The Student News Site of Grand Valley State University

Grand Valley Lanthorn

The Student News Site of Grand Valley State University

Grand Valley Lanthorn

The Student News Site of Grand Valley State University

Grand Valley Lanthorn

Winter illnesses are on the rise across the nation

GVL / Archives

Respiratory illnesses are on the rise in the United States, especially as winter weather hits parts of the nation. 

With the rise in seasonal illnesses across the nation, health officials advocate for individuals to find protective measures to stay healthy.

“The amount of respiratory illness (fever plus cough or sore throat) causing people to seek healthcare is elevated or increasing across most areas of the country,” the Centers for Disease Control and Prevention (CDC) announced in a Respiratory Virus Weekly Snapshot on Jan. 12.

Typically, there is a rise in cases of respiratory illnesses during the winter months. The change in cold air affects nasal tissue temperature, which can dramatically lower the body’s immune response. It is more difficult to fend off illness during the winter months because of the body’s lowered natural defenses. Staying indoors, naturally in the winter, can also increase the spread of illnesses as humans are in closer contact with one another. 

Historically, each year the influenza virus and respiratory syncytial virus (RSV) are the most common winter illnesses. COVID-19 is now also on the list. COVID-19 is the leading cause of hospitalizations in the U.S., as the CDC reports nearly 29,000 hospitalizations during the week of Dec. 23. The Red Cross reports hospitalizations for COVID-19 are up 17% and COVID-related deaths are up by 10%, further contributing to elevated levels of respiratory illnesses in the country.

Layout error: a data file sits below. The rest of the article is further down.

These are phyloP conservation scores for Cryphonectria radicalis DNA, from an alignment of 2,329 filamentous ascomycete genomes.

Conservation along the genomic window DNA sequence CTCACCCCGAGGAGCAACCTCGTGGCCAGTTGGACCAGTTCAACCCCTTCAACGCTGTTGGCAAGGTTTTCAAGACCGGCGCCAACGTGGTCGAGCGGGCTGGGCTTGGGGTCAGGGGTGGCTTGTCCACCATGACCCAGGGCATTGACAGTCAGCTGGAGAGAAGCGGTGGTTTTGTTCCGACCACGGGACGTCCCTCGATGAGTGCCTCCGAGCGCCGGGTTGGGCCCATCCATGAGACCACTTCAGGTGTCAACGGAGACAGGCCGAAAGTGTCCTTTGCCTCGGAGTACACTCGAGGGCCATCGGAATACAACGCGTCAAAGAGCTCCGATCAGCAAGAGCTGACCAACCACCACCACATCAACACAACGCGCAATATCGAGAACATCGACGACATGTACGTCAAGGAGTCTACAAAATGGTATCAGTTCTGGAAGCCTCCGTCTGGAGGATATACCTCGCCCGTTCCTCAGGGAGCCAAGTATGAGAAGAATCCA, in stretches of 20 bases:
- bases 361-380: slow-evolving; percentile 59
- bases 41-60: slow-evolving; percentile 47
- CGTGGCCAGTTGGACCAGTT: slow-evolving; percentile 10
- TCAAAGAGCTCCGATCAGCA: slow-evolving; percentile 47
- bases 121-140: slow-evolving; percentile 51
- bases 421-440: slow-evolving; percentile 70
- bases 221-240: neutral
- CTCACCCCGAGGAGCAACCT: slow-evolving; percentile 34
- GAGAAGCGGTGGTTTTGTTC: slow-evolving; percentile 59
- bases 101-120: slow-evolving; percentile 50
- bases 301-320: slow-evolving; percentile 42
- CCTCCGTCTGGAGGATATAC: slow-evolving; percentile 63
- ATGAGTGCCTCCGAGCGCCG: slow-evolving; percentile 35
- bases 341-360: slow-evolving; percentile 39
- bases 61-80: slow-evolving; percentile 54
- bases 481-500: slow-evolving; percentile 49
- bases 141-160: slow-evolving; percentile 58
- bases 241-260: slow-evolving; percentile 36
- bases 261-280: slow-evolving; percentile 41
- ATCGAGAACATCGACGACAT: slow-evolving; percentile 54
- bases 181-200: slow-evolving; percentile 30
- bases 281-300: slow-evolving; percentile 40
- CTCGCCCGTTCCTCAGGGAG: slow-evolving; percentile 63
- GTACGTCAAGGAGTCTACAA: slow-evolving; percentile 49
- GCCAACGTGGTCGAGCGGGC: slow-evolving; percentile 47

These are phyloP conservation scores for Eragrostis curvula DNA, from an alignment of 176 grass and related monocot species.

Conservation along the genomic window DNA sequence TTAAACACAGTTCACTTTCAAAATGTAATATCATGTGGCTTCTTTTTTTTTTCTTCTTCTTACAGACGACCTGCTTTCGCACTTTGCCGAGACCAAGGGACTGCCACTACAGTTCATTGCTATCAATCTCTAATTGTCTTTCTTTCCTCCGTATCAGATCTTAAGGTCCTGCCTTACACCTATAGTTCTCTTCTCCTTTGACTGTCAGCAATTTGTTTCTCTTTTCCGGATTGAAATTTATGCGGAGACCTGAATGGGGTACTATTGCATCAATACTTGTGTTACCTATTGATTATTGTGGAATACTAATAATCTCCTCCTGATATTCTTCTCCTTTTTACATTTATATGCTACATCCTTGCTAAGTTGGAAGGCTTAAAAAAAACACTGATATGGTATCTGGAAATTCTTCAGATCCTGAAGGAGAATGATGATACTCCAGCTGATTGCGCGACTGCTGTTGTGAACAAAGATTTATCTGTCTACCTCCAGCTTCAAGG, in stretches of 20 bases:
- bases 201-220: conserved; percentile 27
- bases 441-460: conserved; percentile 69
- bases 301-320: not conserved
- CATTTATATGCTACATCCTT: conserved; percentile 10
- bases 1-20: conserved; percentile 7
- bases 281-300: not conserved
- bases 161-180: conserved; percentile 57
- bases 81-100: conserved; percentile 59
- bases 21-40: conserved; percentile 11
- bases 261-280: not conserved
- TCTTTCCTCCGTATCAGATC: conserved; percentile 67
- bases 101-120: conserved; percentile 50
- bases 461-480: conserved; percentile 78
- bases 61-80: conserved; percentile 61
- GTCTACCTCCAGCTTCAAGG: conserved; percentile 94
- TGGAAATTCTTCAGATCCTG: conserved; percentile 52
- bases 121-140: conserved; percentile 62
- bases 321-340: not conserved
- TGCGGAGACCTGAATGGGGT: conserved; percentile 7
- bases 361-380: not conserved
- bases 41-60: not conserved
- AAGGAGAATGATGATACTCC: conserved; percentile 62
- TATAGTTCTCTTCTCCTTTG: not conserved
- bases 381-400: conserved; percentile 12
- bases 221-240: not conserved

Jamie Dykstra, a nurse at the Helen DeVos Children’s Hospital in Grand Rapids, said the hospital must adapt each year in the winter while respiratory cases are on the rise. 

“We often fill all (of) our rooms, our pediatric ICU expands from one floor to two and we need to be very flexible and adaptable,” Dykstra said. “At times we need to put patients (together) in one room.” 

Often health workers will pick up extra shifts during the winter season because of the amount of patients. Dykstra said that to health workers, it’s just a normal part of the profession. 

The most important thing for Michiganders to do to stay safe is “washing hands, taking daily vitamins and staying well nourished and hydrated,” said Elise Bierer a nursing student at Grand Valley State University. 

The CDC recommends staying home if someone is sick to prevent the spread of disease, as the most contagious time frame is the first few days of any illness. When contagious, it’s important to stay away from people as much as possible, wear a mask and continue routine hand washing. It’s also important to clean and disinfect as a means of keeping germs at bay.

The CDC consistently releases the latest illness-related news. CDC reports and data on increasing respiratory illness in the U.S. can be found on the CDC’s website.

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